There were always jokes among the fox hunters about his friend’s street address and its similarity to “tally ho,” the expression shouted when a rider sees the fox. In his view, the best joke was his friend’s behavior when they went to a strip club down the street and the friend kept shouting his street name during each performance. Having neglected to put her notebook in her purse, Laetitia wrote the limerick of the day on a napkin.

A fox hunter who in Scotland’s west
Went to a strip show on East Breast
Shouted out, “Titty Ho!”
In the midst of the show
When all the performers undressed.

Day 353: Crotch Crescent

The settlement that became Oxford grew up around a place in the Thames River that was shallow enough for oxen to cross. After the Norman Conquest, a castle was built to control the river crossing and the surrounding countryside, but it was never very important militarily and was later converted to a prison. Described by nineteenth century poet Mathew Arnold as the “city of dreaming spires,” a reference to its churches and university buildings, Oxford has been a college town since Saxon times.

Most of the people in Laetitia’s group today were Laetitia’s group were young adults who found the campus ambience intoxicating. She took them to the Natural History Museum in the morning, turned them loose to mingle with the campus crowds for a few hours, and then collected them again for a walkabout.

Crotch Crescent is another Oxfordshire locale listed in Rude Britain. Located in the Oxford suburb of Marston, this half-moon-shaped street was named for an Oxford professor of music. William Crotch was a composer, organist, and teacher who was named professor in 1797 and remained so until his death in 1847. During the walkabout there, Laetitia talked to a resident who enjoyed the notoriety that his street achieved when Rude Britain first appeared on the market. Sadly for him, the phenomenon didn’t last long. Laetitia summarized their conversation in the limerick of the day.

Hugh relished the humor pubescent
Brought by his address, 8 Crotch Crescent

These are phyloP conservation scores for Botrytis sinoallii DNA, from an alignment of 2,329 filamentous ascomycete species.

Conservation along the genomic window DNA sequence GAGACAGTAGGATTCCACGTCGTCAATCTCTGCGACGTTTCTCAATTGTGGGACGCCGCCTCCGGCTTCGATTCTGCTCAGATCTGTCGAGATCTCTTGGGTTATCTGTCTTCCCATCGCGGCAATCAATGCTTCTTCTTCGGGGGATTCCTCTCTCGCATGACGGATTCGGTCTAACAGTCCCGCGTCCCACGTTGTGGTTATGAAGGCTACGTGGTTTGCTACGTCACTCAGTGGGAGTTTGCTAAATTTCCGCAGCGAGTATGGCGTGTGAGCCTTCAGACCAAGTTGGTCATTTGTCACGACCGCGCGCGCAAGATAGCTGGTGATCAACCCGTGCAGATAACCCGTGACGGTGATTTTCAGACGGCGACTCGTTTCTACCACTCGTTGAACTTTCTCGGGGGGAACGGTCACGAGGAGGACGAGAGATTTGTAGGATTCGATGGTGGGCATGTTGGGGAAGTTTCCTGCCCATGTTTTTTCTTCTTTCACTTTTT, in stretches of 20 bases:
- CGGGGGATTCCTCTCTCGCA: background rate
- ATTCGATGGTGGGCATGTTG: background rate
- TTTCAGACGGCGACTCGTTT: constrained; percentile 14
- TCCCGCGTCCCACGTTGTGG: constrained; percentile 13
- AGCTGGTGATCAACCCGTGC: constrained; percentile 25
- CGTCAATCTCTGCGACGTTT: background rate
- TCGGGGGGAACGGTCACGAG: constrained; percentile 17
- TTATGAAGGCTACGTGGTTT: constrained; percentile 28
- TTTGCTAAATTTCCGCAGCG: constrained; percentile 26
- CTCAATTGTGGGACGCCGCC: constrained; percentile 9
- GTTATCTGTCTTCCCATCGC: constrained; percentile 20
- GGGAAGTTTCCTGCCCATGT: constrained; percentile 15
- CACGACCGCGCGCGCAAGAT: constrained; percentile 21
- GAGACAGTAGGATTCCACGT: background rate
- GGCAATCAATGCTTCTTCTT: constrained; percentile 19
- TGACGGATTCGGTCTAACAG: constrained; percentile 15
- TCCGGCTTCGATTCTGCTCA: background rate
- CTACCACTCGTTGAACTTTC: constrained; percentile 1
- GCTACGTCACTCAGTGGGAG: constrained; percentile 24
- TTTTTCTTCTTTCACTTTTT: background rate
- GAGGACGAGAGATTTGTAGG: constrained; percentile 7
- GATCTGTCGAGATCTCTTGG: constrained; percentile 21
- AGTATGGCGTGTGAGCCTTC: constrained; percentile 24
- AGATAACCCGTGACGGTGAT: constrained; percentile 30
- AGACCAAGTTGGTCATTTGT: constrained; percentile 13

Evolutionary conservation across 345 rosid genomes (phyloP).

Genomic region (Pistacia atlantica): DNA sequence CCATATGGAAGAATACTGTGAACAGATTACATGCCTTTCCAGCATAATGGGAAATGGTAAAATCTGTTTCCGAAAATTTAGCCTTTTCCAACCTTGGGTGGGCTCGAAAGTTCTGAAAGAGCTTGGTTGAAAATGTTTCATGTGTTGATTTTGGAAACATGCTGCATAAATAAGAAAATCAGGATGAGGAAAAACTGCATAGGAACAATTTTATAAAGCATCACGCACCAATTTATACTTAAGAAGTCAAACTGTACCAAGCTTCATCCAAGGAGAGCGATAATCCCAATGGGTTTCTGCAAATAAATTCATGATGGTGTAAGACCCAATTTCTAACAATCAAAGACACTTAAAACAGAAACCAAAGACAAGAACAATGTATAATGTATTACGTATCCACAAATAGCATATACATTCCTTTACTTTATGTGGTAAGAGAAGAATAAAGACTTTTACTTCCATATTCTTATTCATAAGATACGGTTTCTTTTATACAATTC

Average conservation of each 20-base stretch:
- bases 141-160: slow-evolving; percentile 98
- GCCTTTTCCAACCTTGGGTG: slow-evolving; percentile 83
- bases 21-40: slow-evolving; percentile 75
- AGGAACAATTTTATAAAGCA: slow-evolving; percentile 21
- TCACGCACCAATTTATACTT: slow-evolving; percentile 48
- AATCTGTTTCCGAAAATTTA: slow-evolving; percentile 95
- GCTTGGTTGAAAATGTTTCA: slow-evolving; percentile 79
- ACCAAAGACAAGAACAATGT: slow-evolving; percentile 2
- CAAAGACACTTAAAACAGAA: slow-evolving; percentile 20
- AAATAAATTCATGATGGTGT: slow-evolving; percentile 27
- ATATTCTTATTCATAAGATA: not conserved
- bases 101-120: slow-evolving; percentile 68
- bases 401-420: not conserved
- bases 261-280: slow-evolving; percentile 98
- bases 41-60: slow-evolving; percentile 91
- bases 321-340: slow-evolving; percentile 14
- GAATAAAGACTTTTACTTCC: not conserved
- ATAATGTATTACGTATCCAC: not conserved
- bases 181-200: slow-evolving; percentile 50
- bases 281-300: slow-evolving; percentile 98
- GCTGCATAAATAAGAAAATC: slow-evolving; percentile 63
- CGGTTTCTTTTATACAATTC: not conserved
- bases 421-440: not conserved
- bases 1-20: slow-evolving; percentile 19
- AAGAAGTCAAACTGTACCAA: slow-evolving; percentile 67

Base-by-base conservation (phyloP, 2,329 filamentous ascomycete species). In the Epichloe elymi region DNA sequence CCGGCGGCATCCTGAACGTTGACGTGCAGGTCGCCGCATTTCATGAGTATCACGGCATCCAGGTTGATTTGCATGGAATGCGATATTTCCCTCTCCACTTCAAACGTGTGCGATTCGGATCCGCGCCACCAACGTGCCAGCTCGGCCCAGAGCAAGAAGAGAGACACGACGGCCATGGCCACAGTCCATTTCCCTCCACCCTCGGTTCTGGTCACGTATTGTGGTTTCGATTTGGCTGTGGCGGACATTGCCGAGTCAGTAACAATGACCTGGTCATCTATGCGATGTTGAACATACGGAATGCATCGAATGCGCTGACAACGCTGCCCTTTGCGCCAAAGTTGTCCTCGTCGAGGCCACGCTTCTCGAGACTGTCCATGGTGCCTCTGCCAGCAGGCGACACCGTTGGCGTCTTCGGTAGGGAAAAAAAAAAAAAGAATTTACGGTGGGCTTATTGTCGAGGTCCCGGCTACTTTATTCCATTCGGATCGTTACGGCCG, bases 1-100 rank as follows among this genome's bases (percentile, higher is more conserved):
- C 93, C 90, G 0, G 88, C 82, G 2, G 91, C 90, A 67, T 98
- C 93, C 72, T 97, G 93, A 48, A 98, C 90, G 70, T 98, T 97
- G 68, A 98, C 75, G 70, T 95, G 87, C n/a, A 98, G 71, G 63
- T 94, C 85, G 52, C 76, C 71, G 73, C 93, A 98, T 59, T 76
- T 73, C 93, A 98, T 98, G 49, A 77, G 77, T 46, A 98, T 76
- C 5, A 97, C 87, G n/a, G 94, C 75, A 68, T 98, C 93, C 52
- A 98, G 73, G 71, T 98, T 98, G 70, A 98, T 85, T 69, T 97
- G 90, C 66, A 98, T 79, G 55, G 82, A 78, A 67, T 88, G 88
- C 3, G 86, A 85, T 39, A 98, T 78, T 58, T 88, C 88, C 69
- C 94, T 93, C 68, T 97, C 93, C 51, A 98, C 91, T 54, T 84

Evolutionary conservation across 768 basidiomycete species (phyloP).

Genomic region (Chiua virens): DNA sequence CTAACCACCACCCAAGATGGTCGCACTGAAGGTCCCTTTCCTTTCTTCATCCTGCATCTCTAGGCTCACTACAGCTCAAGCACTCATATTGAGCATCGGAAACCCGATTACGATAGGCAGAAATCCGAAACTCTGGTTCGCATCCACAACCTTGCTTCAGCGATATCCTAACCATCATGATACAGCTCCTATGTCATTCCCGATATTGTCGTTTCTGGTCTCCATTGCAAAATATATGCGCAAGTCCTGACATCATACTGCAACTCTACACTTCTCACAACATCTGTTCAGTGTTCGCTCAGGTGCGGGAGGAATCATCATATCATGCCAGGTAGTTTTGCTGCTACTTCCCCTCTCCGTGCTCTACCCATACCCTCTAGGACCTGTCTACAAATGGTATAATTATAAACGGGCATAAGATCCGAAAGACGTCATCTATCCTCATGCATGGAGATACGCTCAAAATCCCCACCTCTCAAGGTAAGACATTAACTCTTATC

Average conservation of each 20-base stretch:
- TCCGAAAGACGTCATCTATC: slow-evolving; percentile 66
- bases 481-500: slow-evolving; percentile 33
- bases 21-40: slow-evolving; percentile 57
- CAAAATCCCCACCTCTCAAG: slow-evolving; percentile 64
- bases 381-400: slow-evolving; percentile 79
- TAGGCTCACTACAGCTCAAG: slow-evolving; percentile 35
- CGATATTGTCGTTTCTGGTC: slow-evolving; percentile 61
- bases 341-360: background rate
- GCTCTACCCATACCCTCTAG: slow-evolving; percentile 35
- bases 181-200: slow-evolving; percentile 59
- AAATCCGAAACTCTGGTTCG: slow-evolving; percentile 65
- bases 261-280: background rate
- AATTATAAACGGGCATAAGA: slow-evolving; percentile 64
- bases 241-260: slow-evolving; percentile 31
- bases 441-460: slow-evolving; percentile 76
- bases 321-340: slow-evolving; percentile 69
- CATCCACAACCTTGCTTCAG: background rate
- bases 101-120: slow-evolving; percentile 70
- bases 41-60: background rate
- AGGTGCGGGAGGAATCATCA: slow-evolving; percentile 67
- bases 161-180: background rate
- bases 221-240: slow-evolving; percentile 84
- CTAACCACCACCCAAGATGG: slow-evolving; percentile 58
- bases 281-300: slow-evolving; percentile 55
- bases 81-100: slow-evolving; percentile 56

In which he took delight
But sad was his plight
For the fame it brought was evanescent.

Day 351: Tinkerbush Lane

Oxford is situated on the edge of that scenic range of hills called the Cotswolds, famous in the past as a wool-growing region, now a popular tourist destination. Laetitia took her group to Stanway, a small Cotswolds village. There they toured Stanway House, a Jacobean manor house built during the sixteenth century that, interestingly, has a small brewery on the premises. J. M. Barrie, a Scottish author and playwright who lived mostly in London, often stayed there during the 1920s. It is said that it was during one of his sojourns at Stanway House that he had the inspiration to write the plays and books about Peter Panthe Boy Who Wouldn’t Grow Up. After the tour, Laetitia and her group sampled some of the brews from the Stanway House Brewery and then headed south to Wantage.

Wantage is southwest of Oxford, in an area formerly part of Berkshire, but now in Oxfordshire. It is the birthplace of King Alfred the Great (born in 849) and was home to John Betjeman, who was England’s poet Laureate from 1972 to 1984. Laetitia and her group visited a water-powered mill that dates from the days when Wantage was a prominent wool-trading center. However her primary reason for going to Wantage is the presence of a street there called Tinkerbush Lane, which is listed in Rude Britain. When the group went to a pub after the visit to the street, they had a lively conversation stimulated by the street name and their recent visit to Stanway House. The conversation inspired Laetitia’s limerick of the day.

As children, we thought they were swell
Those characters we knew so well
In the Peter Pan book
Smee, Wendy, and Hook
And Peter Pan’s Pal, Tinker Bell.

Was this book with its deeds astronomical
Source of a street name that is comical
Called Tinkerbush Lane
Derived, some think plain,
From a Tinker Bell part anatomical?